And then last night I was surprised by the sadness that hit me like a wave right around 9pm. I've had a year to recover from Ian's birth but the memory of it still bites into me. I scrolled through my photos and texts from that night, and thought how strange it is to have this concrete, time stamped documentation to overlay my own recollection. I can't decide if this is good or bad. I don't feel tempted to delete anything, although I wonder if my memories, left to their own devices, would start to round off, become fuzzy. I hate that I look back at those newborn photos and don't feel any joy, but why would I? His birth was the loneliest and most painful experience of my life.
So how do I move forward with this day? This day that belongs to Ian but also to me, and where I need to celebrate the fact of him while also being confronted by my own grief about how he entered the world. I don't really know yet.
I'm grateful that as my PPD has receded I've been able to bond with Ian. There is so much to take delight in - his love of music, his determined crawling, his ability to climb on anything, his ready laughter. I hold him in my arms when he wakes up every morning and I memorize his face. Ian is not his birth, even though it's taken me the better part of a year to untangle my emotions on that point.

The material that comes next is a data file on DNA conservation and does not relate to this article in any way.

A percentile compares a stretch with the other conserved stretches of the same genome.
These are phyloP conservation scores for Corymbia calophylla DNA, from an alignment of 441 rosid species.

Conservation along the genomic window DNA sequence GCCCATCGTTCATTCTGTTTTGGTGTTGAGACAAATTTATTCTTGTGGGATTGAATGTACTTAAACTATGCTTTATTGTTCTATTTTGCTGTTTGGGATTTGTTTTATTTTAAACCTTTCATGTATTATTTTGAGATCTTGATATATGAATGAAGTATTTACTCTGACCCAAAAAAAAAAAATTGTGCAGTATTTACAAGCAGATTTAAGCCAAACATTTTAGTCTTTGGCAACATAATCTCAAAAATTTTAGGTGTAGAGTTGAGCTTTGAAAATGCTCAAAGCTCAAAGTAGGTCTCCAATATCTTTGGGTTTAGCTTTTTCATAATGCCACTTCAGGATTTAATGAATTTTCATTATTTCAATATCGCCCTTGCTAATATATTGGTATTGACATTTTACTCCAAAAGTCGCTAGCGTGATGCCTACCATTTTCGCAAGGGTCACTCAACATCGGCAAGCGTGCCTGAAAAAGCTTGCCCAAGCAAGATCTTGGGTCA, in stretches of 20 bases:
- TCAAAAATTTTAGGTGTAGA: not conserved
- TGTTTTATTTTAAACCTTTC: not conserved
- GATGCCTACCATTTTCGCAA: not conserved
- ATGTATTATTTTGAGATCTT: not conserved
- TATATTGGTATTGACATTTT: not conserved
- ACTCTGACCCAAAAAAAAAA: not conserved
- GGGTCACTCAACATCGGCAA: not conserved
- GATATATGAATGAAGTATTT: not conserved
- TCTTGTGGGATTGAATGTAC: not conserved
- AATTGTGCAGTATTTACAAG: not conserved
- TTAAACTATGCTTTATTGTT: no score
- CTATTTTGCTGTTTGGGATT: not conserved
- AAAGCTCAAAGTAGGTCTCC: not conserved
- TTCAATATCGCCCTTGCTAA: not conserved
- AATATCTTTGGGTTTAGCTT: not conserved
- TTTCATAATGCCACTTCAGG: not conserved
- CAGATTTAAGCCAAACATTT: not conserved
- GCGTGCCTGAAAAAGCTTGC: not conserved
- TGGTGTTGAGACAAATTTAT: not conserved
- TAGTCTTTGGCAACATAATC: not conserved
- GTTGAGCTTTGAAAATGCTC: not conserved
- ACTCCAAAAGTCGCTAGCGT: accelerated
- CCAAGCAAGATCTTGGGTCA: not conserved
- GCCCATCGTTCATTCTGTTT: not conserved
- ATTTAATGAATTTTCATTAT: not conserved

I tell myself I can separate this day into two boxes, hold them side by side in my mind. I can celebrate Ian's growth and appreciate this milestone, and I can also give myself space to grieve, to acknowledge that this birthing experience and the months that followed took away pieces of me that I'm still trying to recover, somehow.
I'm hoping that this year is the worst, that as he grows and the birth
recedes that it stops feeling so sharp. I feel sure that this is true,
maybe even by next year it will feel like a distant memory. But I'm also trying to let go of the guilt that I feel about this sadness. I am not my feelings, and if I need to take a moment for myself on the eve of his birthday for the rest of my life, we'll both survive.